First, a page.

Apparently, earlier this year, McDonald's stopped their use of what's called "pink slime". For my international blogfriends (by the way, isn't it so cool that I have international friends?! SERIOUSLY!), pink slime is basically composed of inedible cow parts (typically found in cheap dog food) mixed with ammonia, to kill salmonella and e. coli bacteria. Apparently, the ammonia is also a component found in homemade bombs. Just in case you were planning on making some bombs tonight.
Here's what it looks like:
|Sorry if this disgusts you. :\|
I've known for a few months that pink slime is frequently used in school lunches. That's not much of a surprise, considering the quality of my school's lunches. Schools need food that can be made quickly, cheaply and easily. But fast food places too? Millions of people buy burgers at McDonald's. The fact that they just stopped this year is disgusting. It makes me sick to realize how many burgers I've eaten from McDonald's in my lifetime, and never did I even consider the quality of the components that made up those burgers.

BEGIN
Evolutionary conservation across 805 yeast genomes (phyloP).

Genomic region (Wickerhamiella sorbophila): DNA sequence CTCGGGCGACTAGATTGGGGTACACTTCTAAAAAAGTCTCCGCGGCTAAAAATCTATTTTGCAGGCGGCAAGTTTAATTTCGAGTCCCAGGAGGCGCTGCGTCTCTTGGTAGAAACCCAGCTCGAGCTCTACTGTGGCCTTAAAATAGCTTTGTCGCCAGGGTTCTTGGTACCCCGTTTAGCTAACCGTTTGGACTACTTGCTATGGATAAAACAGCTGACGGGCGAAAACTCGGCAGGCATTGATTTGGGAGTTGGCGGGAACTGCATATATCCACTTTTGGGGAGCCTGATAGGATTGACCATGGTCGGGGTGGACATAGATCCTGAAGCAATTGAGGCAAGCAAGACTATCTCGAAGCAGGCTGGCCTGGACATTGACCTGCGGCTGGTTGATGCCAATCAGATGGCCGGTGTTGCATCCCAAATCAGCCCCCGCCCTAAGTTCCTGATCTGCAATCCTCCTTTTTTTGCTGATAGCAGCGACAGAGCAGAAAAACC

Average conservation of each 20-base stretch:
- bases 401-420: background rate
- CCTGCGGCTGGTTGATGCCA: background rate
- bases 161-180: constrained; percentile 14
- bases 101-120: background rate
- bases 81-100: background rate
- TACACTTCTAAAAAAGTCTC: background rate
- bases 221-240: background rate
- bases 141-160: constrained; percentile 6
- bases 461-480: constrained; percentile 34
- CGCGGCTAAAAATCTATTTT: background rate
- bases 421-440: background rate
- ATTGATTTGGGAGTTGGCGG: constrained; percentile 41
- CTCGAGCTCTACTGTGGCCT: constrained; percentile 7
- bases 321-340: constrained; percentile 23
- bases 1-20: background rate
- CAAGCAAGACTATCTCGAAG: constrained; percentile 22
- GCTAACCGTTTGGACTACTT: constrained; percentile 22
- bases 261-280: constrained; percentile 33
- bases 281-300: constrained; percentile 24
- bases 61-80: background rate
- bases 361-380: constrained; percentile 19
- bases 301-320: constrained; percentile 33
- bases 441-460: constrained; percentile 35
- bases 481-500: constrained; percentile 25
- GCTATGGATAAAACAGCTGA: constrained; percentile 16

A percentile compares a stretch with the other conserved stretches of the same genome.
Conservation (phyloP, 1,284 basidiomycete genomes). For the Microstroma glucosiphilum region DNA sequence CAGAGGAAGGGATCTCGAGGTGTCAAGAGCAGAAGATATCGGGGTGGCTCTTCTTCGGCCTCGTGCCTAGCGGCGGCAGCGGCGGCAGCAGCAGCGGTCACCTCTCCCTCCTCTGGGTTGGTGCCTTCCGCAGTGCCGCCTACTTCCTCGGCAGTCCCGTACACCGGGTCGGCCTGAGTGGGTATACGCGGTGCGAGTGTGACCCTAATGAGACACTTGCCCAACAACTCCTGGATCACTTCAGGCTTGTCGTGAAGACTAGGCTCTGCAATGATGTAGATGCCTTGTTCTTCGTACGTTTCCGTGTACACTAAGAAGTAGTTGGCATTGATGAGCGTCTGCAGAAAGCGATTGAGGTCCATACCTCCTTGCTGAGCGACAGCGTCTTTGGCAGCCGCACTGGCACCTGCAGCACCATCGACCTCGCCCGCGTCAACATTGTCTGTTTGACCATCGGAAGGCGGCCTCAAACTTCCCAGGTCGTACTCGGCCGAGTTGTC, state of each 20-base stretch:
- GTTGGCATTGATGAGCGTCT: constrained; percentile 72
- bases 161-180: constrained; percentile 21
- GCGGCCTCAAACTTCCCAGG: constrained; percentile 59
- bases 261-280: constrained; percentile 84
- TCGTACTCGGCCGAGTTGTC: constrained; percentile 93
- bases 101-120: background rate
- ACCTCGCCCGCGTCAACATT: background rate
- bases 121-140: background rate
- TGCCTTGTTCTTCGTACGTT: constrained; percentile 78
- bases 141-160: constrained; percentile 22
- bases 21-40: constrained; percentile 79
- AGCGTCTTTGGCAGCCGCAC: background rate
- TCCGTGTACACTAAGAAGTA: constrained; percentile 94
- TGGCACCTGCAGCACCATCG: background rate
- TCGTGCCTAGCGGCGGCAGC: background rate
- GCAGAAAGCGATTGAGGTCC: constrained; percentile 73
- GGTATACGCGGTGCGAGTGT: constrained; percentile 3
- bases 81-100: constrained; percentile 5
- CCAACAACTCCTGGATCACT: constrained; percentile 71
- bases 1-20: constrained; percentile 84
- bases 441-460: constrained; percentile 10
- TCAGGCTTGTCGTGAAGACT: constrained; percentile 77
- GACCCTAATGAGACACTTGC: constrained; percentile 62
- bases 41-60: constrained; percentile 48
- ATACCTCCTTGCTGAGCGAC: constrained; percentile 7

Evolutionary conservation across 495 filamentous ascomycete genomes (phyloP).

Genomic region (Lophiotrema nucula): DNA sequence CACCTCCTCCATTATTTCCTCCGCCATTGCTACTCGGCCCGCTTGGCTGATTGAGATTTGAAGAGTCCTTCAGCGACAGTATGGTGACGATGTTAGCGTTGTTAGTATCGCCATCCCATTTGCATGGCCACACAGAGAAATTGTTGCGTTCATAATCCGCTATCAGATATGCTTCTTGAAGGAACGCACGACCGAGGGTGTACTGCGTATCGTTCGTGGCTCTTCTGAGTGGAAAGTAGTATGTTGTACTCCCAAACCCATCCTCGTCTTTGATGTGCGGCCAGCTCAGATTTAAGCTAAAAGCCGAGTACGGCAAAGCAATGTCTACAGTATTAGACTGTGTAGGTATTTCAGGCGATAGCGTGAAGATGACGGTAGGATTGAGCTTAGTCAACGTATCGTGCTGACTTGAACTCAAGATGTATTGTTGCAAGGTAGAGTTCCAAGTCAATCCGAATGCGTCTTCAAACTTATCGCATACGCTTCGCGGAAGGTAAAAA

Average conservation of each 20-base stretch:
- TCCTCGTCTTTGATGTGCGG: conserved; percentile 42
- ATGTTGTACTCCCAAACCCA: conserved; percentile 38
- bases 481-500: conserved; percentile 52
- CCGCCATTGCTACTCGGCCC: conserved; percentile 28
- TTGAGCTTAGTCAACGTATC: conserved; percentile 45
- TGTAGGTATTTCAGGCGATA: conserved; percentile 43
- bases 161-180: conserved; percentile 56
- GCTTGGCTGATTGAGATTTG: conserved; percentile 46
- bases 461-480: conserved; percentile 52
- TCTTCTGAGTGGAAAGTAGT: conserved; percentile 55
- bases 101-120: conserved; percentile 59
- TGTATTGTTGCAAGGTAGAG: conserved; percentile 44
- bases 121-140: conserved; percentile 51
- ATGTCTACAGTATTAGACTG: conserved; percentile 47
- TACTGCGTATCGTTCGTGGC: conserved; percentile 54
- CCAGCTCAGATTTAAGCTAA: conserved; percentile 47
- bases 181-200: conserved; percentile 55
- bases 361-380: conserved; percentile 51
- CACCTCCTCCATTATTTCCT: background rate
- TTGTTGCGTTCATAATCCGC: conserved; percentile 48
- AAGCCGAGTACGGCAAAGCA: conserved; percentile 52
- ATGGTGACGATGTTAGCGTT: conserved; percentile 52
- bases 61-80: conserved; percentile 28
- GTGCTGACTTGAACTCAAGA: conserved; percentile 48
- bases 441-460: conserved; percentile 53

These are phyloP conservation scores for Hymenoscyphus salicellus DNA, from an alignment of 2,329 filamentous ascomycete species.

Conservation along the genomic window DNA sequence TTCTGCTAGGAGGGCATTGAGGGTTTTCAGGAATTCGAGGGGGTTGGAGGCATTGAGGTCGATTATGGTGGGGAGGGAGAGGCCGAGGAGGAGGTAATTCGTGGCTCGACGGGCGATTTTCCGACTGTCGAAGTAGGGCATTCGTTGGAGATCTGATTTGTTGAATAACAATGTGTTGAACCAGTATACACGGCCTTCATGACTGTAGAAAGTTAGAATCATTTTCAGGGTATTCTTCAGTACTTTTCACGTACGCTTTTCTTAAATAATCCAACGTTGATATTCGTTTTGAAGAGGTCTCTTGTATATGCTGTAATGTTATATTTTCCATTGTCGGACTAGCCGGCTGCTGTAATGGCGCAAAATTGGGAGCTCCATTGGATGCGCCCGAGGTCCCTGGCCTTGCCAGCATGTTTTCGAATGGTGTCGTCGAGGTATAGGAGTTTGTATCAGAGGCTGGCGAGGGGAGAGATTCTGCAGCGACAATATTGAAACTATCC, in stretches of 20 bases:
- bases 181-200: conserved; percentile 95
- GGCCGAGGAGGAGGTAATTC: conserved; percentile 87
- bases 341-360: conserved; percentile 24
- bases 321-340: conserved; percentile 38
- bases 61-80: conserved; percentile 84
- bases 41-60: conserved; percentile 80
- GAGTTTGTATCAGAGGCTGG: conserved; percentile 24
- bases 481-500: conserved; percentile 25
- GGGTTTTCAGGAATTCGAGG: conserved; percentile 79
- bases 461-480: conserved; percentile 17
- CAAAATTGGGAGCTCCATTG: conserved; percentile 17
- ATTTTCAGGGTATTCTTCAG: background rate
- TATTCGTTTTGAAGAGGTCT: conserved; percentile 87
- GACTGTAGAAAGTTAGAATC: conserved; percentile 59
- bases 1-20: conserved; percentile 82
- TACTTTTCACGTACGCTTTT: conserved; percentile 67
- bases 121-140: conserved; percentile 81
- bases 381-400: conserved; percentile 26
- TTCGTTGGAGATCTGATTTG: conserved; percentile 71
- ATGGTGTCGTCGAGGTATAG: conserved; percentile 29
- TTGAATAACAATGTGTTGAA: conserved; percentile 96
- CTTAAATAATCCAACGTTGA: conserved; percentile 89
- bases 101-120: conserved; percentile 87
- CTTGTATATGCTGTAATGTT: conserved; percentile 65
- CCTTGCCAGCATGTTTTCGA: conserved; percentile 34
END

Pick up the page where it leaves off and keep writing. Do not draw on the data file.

Pink slime is approved the Federal Food and Drug Administration, but the catch is that we have no way of knowing which meat products have it and which don't. It's technically called a manufacturing process, so it isn't included in the ingredients list, and I think it's referred to commonly as "lean meat". McDonald's dropped its use of it because they want to keep up with international meat standards. The United States is the only country in the world that uses it, from what I've read.
I don't even know what to think. I feel like I've been cheated. I feel like it's impossible to eat healthy anymore, with stuff like this. I'm trying to cut back on processed food in general, because I feel like that's a major factor in why people are so unhealthy these days. America has the highest obesity rate in the world for a reason. The fact that even grocery stores sell beef with this stuff in it just makes me wonder what's safe for me to eat and what isn't? Maybe there are no immediate effects, but I believe there are some likely long-term effects on overall health. I've been considering becoming a vegetarian for a long time now, because I believe that it's a healthier way to live. Maybe it's time to make that change?
I don't know, I'm just kind of alarmed. Here's one of the articles I read. It may be somewhat biased, but it helped add on to my understanding (plus there's a video): Source